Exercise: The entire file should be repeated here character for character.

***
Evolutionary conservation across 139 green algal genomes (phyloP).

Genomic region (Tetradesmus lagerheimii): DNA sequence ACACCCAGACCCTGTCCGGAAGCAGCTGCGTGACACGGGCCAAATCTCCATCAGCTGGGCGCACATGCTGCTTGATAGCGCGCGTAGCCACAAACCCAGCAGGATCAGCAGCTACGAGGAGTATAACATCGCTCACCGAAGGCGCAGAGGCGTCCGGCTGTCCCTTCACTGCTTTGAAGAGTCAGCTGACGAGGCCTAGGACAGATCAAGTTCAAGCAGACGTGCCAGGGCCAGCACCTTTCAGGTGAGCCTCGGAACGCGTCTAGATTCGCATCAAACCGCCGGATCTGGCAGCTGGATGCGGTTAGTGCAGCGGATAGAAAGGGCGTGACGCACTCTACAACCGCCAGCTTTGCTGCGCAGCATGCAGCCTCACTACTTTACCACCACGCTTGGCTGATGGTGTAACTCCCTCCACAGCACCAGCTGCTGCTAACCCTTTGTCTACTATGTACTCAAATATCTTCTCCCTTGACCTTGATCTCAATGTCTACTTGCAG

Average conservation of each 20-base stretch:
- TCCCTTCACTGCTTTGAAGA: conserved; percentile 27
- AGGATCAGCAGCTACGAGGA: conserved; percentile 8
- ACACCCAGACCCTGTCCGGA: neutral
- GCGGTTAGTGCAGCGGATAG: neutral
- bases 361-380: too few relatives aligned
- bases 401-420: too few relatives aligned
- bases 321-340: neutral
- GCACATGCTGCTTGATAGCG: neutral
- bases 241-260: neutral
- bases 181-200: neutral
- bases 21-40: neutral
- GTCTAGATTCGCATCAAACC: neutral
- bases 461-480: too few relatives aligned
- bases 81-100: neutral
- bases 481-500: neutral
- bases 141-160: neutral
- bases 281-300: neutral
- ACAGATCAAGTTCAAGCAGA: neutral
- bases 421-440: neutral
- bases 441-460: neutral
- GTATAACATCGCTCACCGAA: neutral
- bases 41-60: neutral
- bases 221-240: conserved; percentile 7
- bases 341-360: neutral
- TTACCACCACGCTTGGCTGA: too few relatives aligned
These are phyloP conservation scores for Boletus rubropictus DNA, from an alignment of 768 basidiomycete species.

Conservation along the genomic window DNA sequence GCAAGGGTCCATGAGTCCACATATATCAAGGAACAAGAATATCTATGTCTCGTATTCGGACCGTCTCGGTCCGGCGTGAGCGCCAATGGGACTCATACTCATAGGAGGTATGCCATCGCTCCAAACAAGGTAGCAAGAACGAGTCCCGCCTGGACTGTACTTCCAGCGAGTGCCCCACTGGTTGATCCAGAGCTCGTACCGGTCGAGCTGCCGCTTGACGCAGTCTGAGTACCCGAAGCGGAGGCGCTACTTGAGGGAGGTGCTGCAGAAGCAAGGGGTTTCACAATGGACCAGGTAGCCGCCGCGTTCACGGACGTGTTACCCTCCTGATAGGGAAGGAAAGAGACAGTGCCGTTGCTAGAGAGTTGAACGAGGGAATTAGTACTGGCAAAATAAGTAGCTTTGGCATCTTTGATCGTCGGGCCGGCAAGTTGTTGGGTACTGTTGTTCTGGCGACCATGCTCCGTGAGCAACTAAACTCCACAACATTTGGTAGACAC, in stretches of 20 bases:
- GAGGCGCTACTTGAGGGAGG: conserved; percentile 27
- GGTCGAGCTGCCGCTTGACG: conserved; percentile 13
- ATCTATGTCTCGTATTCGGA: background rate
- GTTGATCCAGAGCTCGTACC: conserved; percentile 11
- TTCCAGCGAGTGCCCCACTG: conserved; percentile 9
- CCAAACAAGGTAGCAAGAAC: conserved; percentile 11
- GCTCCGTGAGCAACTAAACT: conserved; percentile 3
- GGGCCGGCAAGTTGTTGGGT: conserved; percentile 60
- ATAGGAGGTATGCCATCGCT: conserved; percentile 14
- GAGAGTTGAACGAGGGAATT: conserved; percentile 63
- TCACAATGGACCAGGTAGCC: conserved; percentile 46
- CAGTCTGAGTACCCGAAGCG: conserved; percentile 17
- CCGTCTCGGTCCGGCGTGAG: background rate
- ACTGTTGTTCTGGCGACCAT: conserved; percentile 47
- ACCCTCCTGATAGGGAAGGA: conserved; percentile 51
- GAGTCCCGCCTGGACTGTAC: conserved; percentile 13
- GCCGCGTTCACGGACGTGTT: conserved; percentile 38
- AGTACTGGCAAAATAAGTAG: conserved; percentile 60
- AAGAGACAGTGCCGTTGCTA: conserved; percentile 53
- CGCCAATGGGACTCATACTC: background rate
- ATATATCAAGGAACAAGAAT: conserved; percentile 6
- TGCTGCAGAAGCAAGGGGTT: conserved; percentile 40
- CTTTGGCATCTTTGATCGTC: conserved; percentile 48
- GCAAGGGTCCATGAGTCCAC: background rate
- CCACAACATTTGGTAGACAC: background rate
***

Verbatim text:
Evolutionary conservation across 139 green algal genomes (phyloP).

Genomic region (Tetradesmus lagerheimii): DNA sequence ACACCCAGACCCTGTCCGGAAGCAGCTGCGTGACACGGGCCAAATCTCCATCAGCTGGGCGCACATGCTGCTTGATAGCGCGCGTAGCCACAAACCCAGCAGGATCAGCAGCTACGAGGAGTATAACATCGCTCACCGAAGGCGCAGAGGCGTCCGGCTGTCCCTTCACTGCTTTGAAGAGTCAGCTGACGAGGCCTAGGACAGATCAAGTTCAAGCAGACGTGCCAGGGCCAGCACCTTTCAGGTGAGCCTCGGAACGCGTCTAGATTCGCATCAAACCGCCGGATCTGGCAGCTGGATGCGGTTAGTGCAGCGGATAGAAAGGGCGTGACGCACTCTACAACCGCCAGCTTTGCTGCGCAGCATGCAGCCTCACTACTTTACCACCACGCTTGGCTGATGGTGTAACTCCCTCCACAGCACCAGCTGCTGCTAACCCTTTGTCTACTATGTACTCAAATATCTTCTCCCTTGACCTTGATCTCAATGTCTACTTGCAG

Average conservation of each 20-base stretch:
- TCCCTTCACTGCTTTGAAGA: conserved; percentile 27
- AGGATCAGCAGCTACGAGGA: conserved; percentile 8
- ACACCCAGACCCTGTCCGGA: neutral
- GCGGTTAGTGCAGCGGATAG: neutral
- bases 361-380: too few relatives aligned
- bases 401-420: too few relatives aligned
- bases 321-340: neutral
- GCACATGCTGCTTGATAGCG: neutral
- bases 241-260: neutral
- bases 181-200: neutral
- bases 21-40: neutral
- GTCTAGATTCGCATCAAACC: neutral
- bases 461-480: too few relatives aligned
- bases 81-100: neutral
- bases 481-500: neutral
- bases 141-160: neutral
- bases 281-300: neutral
- ACAGATCAAGTTCAAGCAGA: neutral
- bases 421-440: neutral
- bases 441-460: neutral
- GTATAACATCGCTCACCGAA: neutral
- bases 41-60: neutral
- bases 221-240: conserved; percentile 7
- bases 341-360: neutral
- TTACCACCACGCTTGGCTGA: too few relatives aligned
These are phyloP conservation scores for Boletus rubropictus DNA, from an alignment of 768 basidiomycete species.

Conservation along the genomic window DNA sequence GCAAGGGTCCATGAGTCCACATATATCAAGGAACAAGAATATCTATGTCTCGTATTCGGACCGTCTCGGTCCGGCGTGAGCGCCAATGGGACTCATACTCATAGGAGGTATGCCATCGCTCCAAACAAGGTAGCAAGAACGAGTCCCGCCTGGACTGTACTTCCAGCGAGTGCCCCACTGGTTGATCCAGAGCTCGTACCGGTCGAGCTGCCGCTTGACGCAGTCTGAGTACCCGAAGCGGAGGCGCTACTTGAGGGAGGTGCTGCAGAAGCAAGGGGTTTCACAATGGACCAGGTAGCCGCCGCGTTCACGGACGTGTTACCCTCCTGATAGGGAAGGAAAGAGACAGTGCCGTTGCTAGAGAGTTGAACGAGGGAATTAGTACTGGCAAAATAAGTAGCTTTGGCATCTTTGATCGTCGGGCCGGCAAGTTGTTGGGTACTGTTGTTCTGGCGACCATGCTCCGTGAGCAACTAAACTCCACAACATTTGGTAGACAC, in stretches of 20 bases:
- GAGGCGCTACTTGAGGGAGG: conserved; percentile 27
- GGTCGAGCTGCCGCTTGACG: conserved; percentile 13
- ATCTATGTCTCGTATTCGGA: background rate
- GTTGATCCAGAGCTCGTACC: conserved; percentile 11
- TTCCAGCGAGTGCCCCACTG: conserved; percentile 9
- CCAAACAAGGTAGCAAGAAC: conserved; percentile 11
- GCTCCGTGAGCAACTAAACT: conserved; percentile 3
- GGGCCGGCAAGTTGTTGGGT: conserved; percentile 60
- ATAGGAGGTATGCCATCGCT: conserved; percentile 14
- GAGAGTTGAACGAGGGAATT: conserved; percentile 63
- TCACAATGGACCAGGTAGCC: conserved; percentile 46
- CAGTCTGAGTACCCGAAGCG: conserved; percentile 17
- CCGTCTCGGTCCGGCGTGAG: background rate
- ACTGTTGTTCTGGCGACCAT: conserved; percentile 47
- ACCCTCCTGATAGGGAAGGA: conserved; percentile 51
- GAGTCCCGCCTGGACTGTAC: conserved; percentile 13
- GCCGCGTTCACGGACGTGTT: conserved; percentile 38
- AGTACTGGCAAAATAAGTAG: conserved; percentile 60
- AAGAGACAGTGCCGTTGCTA: conserved; percentile 53
- CGCCAATGGGACTCATACTC: background rate
- ATATATCAAGGAACAAGAAT: conserved; percentile 6
- TGCTGCAGAAGCAAGGGGTT: conserved; percentile 40
- CTTTGGCATCTTTGATCGTC: conserved; percentile 48
- GCAAGGGTCCATGAGTCCAC: background rate
- CCACAACATTTGGTAGACAC: background rate